5. DirecTV is a subsidiary of AT&T
In 2015, DirecTV was acquired by AT&T, which wanted to increase the modest share of the pay TV market it had achieved with its own U-verse brand. AT&T announced not long after that it planned to phase out the DirecTV brand and market the new home entertainment platform created by combining DirecTV and U-Verse as “AT&T Entertainment.” AT&T is one of the top five companies that people hate calling for customer service, so for many consumers, the fact that AT&T now owns DirecTV is a pretty big drawback. Plenty have complained that DirecTV customer service has gone downhill since the acquisition, which brings us to our next point.
6. Like any TV provider, customer service is frustrating
As with any TV or internet provider, customers find plenty to complain about when they need to contact customer service. While the real problem behind the bad customer service that consumers experience with many companies may be the fact that both companies and consumers expect technology to fix everything, browsing the complaints at Consumer Affairs reveal that DirecTV’s customer service leaves a lot to be desired. Consumers complain about long wait times, cancelled appointments, unexpected price increases, and aggressive sales pitches when they speak to a customer service representative.
7. DirecTV often opts for obnoxious marketing
As The Washington Post reported in 2007, DirecTV has taken an overtly male-oriented angle in marketing its satellite TV service. At the time, the company was in the midst of its “Fourth Wall” ad campaign, which involved painstakingly recreating scenes from popular movies, out of which the starring actor or actress would step out and speak directly to viewers in order to sell DirecTV service. As the Post noted, “men are the primary buyers of satellite TV service,” which means that the ads “tend to trade off macho action films and goofy comedies … DirecTV has also targeted men by using athletes and coaches in the campaign (one featured Colts quarterback Peyton Manning interrupting his signal calling to yell at the camera). And others have just been plain babelicious: Pamela Anderson re-created her ‘Baywatch’ lifeguard in one and Jessica Simpson reprised her ‘Dukes of Hazzard’ role in another.” The “Fourth Wall” ads may have been innocuous, but BuzzFeed later reported that plenty of consumers were offended by a later campaign that used swimsuit models to caution users against choosing cable over DirecTV.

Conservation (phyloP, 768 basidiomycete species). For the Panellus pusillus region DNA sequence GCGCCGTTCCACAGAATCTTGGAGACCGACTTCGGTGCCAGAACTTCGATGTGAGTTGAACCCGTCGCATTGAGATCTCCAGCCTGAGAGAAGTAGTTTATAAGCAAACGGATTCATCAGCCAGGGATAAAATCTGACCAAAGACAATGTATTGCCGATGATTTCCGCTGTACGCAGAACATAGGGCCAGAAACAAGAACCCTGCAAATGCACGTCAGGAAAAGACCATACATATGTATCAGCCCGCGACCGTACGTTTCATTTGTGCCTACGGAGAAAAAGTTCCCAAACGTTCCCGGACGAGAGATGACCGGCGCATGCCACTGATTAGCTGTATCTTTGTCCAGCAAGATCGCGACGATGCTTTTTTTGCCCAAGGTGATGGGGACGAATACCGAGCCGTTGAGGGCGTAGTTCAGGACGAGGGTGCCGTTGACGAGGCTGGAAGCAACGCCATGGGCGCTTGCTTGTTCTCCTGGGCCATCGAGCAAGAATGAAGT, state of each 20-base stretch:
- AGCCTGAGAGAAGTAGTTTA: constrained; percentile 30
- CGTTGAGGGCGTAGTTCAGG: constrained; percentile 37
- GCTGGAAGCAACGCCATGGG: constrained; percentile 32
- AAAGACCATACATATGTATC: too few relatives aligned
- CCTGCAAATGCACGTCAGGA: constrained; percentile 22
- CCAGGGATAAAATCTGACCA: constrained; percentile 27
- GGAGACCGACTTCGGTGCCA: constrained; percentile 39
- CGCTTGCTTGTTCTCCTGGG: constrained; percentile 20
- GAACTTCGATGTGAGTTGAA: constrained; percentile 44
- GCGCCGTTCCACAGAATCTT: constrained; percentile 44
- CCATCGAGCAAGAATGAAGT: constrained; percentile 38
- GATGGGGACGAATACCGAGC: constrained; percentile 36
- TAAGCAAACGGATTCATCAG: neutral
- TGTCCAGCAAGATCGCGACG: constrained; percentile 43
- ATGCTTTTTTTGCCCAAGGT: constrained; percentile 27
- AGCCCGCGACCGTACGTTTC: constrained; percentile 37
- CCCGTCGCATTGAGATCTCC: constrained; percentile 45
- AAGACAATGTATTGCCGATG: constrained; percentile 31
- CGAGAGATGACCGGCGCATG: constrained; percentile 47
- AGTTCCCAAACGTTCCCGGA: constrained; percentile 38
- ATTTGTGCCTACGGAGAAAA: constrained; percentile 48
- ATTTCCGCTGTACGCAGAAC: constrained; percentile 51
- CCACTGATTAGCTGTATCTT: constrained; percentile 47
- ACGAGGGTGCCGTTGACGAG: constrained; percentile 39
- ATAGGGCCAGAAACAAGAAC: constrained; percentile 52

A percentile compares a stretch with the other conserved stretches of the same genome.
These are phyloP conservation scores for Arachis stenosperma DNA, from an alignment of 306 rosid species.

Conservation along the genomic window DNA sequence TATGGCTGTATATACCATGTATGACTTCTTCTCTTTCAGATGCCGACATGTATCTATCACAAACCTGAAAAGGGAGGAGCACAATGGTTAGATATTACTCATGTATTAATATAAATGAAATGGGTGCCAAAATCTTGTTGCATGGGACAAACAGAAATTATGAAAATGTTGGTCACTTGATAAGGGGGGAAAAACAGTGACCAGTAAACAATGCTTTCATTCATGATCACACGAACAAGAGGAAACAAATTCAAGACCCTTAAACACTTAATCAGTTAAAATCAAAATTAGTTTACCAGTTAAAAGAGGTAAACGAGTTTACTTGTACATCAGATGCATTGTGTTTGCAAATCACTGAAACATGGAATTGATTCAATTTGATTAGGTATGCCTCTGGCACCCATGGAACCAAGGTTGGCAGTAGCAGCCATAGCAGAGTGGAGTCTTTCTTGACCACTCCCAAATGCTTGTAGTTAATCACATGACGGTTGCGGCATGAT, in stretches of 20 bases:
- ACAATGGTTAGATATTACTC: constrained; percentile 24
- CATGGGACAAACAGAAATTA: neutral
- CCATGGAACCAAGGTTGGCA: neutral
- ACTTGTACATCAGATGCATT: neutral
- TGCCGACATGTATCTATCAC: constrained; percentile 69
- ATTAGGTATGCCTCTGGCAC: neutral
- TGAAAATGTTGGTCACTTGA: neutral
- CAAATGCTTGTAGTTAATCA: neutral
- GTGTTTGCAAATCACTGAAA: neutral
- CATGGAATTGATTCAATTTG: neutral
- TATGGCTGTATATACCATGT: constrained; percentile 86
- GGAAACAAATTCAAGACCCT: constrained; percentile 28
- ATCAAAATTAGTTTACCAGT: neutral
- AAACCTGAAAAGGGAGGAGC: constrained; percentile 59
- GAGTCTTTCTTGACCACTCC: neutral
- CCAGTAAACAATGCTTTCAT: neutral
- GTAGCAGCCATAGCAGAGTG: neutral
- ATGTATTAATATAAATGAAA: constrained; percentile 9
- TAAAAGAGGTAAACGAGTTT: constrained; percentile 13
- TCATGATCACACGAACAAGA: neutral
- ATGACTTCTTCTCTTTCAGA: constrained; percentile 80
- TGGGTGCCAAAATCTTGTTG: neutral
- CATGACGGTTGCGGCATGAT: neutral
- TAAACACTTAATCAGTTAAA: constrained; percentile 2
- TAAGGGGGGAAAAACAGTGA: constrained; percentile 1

8. The company has been slow to the over-the-top service game
AT&T plans to launch an over-the-top service called DirecTV now by the end of 2016, but currently, the company doesn’t have a service like Dish Network’s Sling TV. Mike Farrell reports for Multichannel that DirecTV Now “will be a game changer” for “customers who have managed to resist the temptation of a pay TV subscription,” since DirecTV Now will be a “streaming video option chock full of on-demand and live content.” That means that people who don’t want a full TV subscription will gain another streaming option — one that DirecTV probably should have already introduced by now. Additionally, AT&T is expected to launch DirecTV Mobile to enable users to watch on their phones.
9. There are tons of great alternatives to satellite TV (or cable)
Perhaps one of the most annoying things about your existing DirecTV service is that you know that there are tons of great alternatives. Plenty of streaming services enable you to watch your favorite movies and TV shows online, and especially if you’re on the fence about whether you really need to keep your DirecTV service, paying that monthly bill can get extremely annoying.